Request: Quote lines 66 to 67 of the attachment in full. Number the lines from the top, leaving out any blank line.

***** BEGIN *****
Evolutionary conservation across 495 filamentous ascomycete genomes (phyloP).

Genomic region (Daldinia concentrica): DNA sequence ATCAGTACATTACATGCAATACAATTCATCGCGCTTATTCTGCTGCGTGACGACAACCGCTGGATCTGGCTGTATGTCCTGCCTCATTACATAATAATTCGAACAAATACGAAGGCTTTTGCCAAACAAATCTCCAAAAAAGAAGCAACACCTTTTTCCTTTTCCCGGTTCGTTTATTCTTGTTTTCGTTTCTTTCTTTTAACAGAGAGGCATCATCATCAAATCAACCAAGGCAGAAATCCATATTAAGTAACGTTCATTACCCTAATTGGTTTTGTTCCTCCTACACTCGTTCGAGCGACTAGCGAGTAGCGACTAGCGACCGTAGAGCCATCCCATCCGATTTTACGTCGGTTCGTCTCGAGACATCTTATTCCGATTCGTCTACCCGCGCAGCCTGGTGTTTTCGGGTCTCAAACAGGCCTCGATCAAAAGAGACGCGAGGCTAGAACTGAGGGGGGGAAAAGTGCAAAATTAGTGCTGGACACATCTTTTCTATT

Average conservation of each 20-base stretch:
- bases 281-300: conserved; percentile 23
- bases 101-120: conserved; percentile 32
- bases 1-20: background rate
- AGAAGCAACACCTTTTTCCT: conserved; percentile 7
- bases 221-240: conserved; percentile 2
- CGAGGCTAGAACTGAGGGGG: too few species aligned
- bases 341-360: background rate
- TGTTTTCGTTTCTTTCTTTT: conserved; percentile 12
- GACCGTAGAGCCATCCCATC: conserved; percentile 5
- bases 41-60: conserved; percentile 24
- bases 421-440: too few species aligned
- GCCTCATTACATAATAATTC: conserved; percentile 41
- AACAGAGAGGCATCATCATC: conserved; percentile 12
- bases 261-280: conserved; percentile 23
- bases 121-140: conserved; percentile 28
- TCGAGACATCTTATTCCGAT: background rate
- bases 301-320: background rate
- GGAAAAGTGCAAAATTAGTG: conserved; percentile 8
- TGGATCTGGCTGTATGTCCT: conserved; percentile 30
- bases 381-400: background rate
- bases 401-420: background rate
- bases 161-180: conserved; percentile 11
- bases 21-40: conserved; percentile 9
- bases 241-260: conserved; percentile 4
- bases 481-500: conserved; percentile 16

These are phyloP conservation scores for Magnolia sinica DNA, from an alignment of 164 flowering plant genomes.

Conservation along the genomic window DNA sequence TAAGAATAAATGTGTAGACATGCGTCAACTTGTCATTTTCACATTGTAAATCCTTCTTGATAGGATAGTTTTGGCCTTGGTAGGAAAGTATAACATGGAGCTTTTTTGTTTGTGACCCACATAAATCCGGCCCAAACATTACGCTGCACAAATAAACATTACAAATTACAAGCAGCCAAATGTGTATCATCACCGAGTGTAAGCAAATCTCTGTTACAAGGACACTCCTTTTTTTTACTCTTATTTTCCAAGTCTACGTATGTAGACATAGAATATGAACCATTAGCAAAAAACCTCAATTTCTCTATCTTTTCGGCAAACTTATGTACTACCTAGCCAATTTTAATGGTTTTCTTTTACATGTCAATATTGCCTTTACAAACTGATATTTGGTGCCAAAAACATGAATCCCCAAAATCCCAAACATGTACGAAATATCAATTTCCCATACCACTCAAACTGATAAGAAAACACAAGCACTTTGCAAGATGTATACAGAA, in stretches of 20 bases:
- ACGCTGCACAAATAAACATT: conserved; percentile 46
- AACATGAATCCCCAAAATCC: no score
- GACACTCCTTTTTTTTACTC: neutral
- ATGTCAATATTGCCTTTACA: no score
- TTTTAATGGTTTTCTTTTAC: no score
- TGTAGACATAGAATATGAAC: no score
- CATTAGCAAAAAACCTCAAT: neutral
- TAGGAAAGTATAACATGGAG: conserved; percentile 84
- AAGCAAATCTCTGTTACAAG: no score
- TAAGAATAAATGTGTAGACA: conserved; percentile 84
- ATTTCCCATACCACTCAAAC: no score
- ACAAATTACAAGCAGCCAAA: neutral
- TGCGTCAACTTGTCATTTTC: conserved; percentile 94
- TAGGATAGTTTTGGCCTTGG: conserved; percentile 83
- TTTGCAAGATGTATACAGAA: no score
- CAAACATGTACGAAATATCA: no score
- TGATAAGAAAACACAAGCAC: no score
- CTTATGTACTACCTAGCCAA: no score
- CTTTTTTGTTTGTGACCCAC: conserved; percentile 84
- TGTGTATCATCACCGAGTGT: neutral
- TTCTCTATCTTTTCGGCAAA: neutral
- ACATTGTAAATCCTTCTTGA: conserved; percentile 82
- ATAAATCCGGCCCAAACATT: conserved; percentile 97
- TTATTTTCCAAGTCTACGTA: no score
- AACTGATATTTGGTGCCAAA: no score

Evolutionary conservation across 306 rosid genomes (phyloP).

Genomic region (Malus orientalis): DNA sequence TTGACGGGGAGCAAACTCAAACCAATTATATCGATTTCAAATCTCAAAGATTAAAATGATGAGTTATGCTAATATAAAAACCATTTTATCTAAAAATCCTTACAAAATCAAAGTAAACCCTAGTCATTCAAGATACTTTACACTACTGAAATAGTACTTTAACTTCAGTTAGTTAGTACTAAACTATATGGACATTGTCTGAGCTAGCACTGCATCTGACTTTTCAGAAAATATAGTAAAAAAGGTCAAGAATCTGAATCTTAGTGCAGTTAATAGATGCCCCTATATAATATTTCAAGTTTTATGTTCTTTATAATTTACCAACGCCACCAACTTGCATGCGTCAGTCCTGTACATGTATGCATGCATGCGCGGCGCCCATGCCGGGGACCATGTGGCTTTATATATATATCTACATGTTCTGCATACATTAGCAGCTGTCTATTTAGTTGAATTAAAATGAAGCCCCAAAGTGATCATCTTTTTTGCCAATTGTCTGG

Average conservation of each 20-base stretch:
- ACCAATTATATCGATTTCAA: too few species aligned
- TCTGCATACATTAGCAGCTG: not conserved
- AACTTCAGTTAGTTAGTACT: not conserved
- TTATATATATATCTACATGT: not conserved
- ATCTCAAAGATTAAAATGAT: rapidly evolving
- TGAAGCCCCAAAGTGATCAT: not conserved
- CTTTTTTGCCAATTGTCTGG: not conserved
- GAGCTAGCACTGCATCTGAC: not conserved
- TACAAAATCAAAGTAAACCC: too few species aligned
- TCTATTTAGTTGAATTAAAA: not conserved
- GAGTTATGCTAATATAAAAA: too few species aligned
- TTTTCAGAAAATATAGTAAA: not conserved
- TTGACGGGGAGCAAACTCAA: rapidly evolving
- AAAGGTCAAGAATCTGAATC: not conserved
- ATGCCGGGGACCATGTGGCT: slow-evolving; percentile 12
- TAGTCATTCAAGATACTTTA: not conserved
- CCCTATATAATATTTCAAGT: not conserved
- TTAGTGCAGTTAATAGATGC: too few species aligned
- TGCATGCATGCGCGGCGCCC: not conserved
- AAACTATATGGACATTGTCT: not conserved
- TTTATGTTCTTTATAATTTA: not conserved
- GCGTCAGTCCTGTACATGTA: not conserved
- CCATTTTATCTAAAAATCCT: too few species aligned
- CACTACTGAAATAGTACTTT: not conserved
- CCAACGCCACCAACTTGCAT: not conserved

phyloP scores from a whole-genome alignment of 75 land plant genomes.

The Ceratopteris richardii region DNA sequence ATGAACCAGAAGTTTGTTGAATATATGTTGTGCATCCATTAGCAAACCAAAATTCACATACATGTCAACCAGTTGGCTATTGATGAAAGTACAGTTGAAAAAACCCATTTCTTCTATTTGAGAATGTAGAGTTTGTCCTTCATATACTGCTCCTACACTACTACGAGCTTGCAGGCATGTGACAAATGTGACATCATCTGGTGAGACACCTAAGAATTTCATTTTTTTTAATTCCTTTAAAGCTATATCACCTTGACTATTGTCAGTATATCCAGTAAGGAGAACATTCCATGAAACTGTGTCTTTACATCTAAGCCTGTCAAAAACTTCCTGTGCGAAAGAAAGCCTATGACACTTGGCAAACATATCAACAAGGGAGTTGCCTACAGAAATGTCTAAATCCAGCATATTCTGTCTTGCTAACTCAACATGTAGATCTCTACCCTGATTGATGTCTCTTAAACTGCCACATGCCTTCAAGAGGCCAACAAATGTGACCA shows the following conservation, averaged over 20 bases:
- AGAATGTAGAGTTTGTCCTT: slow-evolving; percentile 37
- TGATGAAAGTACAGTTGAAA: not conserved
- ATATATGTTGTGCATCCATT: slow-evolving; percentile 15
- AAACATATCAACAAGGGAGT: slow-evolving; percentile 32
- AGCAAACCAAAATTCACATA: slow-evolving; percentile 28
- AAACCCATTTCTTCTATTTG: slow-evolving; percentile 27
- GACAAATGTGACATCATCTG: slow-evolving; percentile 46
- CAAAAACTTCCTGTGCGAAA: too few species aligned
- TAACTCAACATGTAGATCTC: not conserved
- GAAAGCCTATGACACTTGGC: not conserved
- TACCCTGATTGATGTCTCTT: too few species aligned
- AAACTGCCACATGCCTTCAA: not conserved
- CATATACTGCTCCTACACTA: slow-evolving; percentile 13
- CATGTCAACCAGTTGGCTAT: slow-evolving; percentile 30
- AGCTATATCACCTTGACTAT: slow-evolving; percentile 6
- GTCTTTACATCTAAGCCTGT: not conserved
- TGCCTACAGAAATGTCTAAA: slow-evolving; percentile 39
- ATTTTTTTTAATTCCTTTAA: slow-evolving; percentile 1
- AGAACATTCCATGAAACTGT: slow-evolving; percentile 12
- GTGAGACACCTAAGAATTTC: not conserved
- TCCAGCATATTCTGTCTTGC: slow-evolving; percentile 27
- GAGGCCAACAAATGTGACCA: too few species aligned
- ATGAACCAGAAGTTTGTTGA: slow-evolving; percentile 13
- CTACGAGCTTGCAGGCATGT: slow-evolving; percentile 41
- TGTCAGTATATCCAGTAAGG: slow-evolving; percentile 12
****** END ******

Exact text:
- GAGCTAGCACTGCATCTGAC: not conserved
- TACAAAATCAAAGTAAACCC: too few species aligned